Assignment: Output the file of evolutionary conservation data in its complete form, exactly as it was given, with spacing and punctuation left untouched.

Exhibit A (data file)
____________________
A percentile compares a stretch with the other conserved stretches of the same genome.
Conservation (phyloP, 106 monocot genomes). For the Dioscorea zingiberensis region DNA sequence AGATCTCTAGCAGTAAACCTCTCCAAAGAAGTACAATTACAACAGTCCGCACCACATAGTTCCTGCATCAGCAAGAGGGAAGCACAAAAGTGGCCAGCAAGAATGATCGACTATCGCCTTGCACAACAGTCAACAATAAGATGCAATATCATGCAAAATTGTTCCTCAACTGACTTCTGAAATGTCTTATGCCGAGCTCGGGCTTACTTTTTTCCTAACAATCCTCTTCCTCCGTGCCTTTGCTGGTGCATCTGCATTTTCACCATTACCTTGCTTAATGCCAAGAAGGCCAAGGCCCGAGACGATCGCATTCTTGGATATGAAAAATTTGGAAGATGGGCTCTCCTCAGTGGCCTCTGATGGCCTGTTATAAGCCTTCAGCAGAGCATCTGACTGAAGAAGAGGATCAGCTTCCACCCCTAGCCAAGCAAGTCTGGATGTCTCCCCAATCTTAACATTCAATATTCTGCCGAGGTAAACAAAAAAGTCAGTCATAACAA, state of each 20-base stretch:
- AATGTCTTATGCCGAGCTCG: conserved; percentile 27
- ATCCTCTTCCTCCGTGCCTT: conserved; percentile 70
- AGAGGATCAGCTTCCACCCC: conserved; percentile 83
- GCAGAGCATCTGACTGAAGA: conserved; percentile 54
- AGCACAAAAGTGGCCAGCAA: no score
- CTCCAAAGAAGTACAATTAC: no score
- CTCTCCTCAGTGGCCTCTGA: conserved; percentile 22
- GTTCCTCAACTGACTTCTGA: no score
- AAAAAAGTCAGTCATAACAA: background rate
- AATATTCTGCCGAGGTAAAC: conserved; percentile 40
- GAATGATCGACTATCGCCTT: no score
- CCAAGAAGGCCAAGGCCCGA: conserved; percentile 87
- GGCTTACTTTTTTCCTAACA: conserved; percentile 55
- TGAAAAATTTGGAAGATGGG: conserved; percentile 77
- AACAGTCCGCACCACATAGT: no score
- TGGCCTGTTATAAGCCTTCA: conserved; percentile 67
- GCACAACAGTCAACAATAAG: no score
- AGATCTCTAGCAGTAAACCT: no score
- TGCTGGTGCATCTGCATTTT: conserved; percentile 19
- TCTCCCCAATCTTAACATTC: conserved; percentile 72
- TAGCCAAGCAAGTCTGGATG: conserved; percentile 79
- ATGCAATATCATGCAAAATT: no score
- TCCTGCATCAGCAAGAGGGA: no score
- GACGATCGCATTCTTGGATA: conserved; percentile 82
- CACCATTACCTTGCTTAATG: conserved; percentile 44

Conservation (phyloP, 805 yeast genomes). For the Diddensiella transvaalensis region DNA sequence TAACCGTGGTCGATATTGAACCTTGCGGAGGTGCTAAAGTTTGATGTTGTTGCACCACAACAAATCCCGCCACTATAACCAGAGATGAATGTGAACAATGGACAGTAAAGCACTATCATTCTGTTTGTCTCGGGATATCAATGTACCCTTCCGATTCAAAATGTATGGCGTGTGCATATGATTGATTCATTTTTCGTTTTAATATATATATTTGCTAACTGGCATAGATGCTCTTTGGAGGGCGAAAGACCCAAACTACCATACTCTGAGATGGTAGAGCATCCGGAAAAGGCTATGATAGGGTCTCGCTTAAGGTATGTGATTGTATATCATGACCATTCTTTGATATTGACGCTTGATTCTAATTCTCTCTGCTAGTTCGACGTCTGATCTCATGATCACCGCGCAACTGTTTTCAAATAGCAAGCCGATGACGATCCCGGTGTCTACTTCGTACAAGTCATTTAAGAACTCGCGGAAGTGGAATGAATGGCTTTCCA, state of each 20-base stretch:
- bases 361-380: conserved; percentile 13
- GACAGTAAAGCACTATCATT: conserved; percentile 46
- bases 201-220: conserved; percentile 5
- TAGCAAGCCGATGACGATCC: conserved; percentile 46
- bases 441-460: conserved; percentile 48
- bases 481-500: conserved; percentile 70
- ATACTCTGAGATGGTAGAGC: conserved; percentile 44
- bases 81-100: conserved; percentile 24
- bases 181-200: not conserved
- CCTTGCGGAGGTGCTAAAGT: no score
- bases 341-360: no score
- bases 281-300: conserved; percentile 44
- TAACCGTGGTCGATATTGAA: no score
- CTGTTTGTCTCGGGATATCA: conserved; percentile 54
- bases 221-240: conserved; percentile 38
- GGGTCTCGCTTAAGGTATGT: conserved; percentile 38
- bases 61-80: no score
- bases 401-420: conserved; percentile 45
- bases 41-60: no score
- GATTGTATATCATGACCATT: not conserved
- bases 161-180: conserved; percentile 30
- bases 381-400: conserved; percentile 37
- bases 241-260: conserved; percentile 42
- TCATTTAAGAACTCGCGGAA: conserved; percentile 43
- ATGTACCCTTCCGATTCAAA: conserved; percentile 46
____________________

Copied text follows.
A percentile compares a stretch with the other conserved stretches of the same genome.
Conservation (phyloP, 106 monocot genomes). For the Dioscorea zingiberensis region DNA sequence AGATCTCTAGCAGTAAACCTCTCCAAAGAAGTACAATTACAACAGTCCGCACCACATAGTTCCTGCATCAGCAAGAGGGAAGCACAAAAGTGGCCAGCAAGAATGATCGACTATCGCCTTGCACAACAGTCAACAATAAGATGCAATATCATGCAAAATTGTTCCTCAACTGACTTCTGAAATGTCTTATGCCGAGCTCGGGCTTACTTTTTTCCTAACAATCCTCTTCCTCCGTGCCTTTGCTGGTGCATCTGCATTTTCACCATTACCTTGCTTAATGCCAAGAAGGCCAAGGCCCGAGACGATCGCATTCTTGGATATGAAAAATTTGGAAGATGGGCTCTCCTCAGTGGCCTCTGATGGCCTGTTATAAGCCTTCAGCAGAGCATCTGACTGAAGAAGAGGATCAGCTTCCACCCCTAGCCAAGCAAGTCTGGATGTCTCCCCAATCTTAACATTCAATATTCTGCCGAGGTAAACAAAAAAGTCAGTCATAACAA, state of each 20-base stretch:
- AATGTCTTATGCCGAGCTCG: conserved; percentile 27
- ATCCTCTTCCTCCGTGCCTT: conserved; percentile 70
- AGAGGATCAGCTTCCACCCC: conserved; percentile 83
- GCAGAGCATCTGACTGAAGA: conserved; percentile 54
- AGCACAAAAGTGGCCAGCAA: no score
- CTCCAAAGAAGTACAATTAC: no score
- CTCTCCTCAGTGGCCTCTGA: conserved; percentile 22
- GTTCCTCAACTGACTTCTGA: no score
- AAAAAAGTCAGTCATAACAA: background rate
- AATATTCTGCCGAGGTAAAC: conserved; percentile 40
- GAATGATCGACTATCGCCTT: no score
- CCAAGAAGGCCAAGGCCCGA: conserved; percentile 87
- GGCTTACTTTTTTCCTAACA: conserved; percentile 55
- TGAAAAATTTGGAAGATGGG: conserved; percentile 77
- AACAGTCCGCACCACATAGT: no score
- TGGCCTGTTATAAGCCTTCA: conserved; percentile 67
- GCACAACAGTCAACAATAAG: no score
- AGATCTCTAGCAGTAAACCT: no score
- TGCTGGTGCATCTGCATTTT: conserved; percentile 19
- TCTCCCCAATCTTAACATTC: conserved; percentile 72
- TAGCCAAGCAAGTCTGGATG: conserved; percentile 79
- ATGCAATATCATGCAAAATT: no score
- TCCTGCATCAGCAAGAGGGA: no score
- GACGATCGCATTCTTGGATA: conserved; percentile 82
- CACCATTACCTTGCTTAATG: conserved; percentile 44

Conservation (phyloP, 805 yeast genomes). For the Diddensiella transvaalensis region DNA sequence TAACCGTGGTCGATATTGAACCTTGCGGAGGTGCTAAAGTTTGATGTTGTTGCACCACAACAAATCCCGCCACTATAACCAGAGATGAATGTGAACAATGGACAGTAAAGCACTATCATTCTGTTTGTCTCGGGATATCAATGTACCCTTCCGATTCAAAATGTATGGCGTGTGCATATGATTGATTCATTTTTCGTTTTAATATATATATTTGCTAACTGGCATAGATGCTCTTTGGAGGGCGAAAGACCCAAACTACCATACTCTGAGATGGTAGAGCATCCGGAAAAGGCTATGATAGGGTCTCGCTTAAGGTATGTGATTGTATATCATGACCATTCTTTGATATTGACGCTTGATTCTAATTCTCTCTGCTAGTTCGACGTCTGATCTCATGATCACCGCGCAACTGTTTTCAAATAGCAAGCCGATGACGATCCCGGTGTCTACTTCGTACAAGTCATTTAAGAACTCGCGGAAGTGGAATGAATGGCTTTCCA, state of each 20-base stretch:
- bases 361-380: conserved; percentile 13
- GACAGTAAAGCACTATCATT: conserved; percentile 46
- bases 201-220: conserved; percentile 5
- TAGCAAGCCGATGACGATCC: conserved; percentile 46
- bases 441-460: conserved; percentile 48
- bases 481-500: conserved; percentile 70
- ATACTCTGAGATGGTAGAGC: conserved; percentile 44
- bases 81-100: conserved; percentile 24
- bases 181-200: not conserved
- CCTTGCGGAGGTGCTAAAGT: no score
- bases 341-360: no score
- bases 281-300: conserved; percentile 44
- TAACCGTGGTCGATATTGAA: no score
- CTGTTTGTCTCGGGATATCA: conserved; percentile 54
- bases 221-240: conserved; percentile 38
- GGGTCTCGCTTAAGGTATGT: conserved; percentile 38
- bases 61-80: no score
- bases 401-420: conserved; percentile 45
- bases 41-60: no score
- GATTGTATATCATGACCATT: not conserved
- bases 161-180: conserved; percentile 30
- bases 381-400: conserved; percentile 37
- bases 241-260: conserved; percentile 42
- TCATTTAAGAACTCGCGGAA: conserved; percentile 43
- ATGTACCCTTCCGATTCAAA: conserved; percentile 46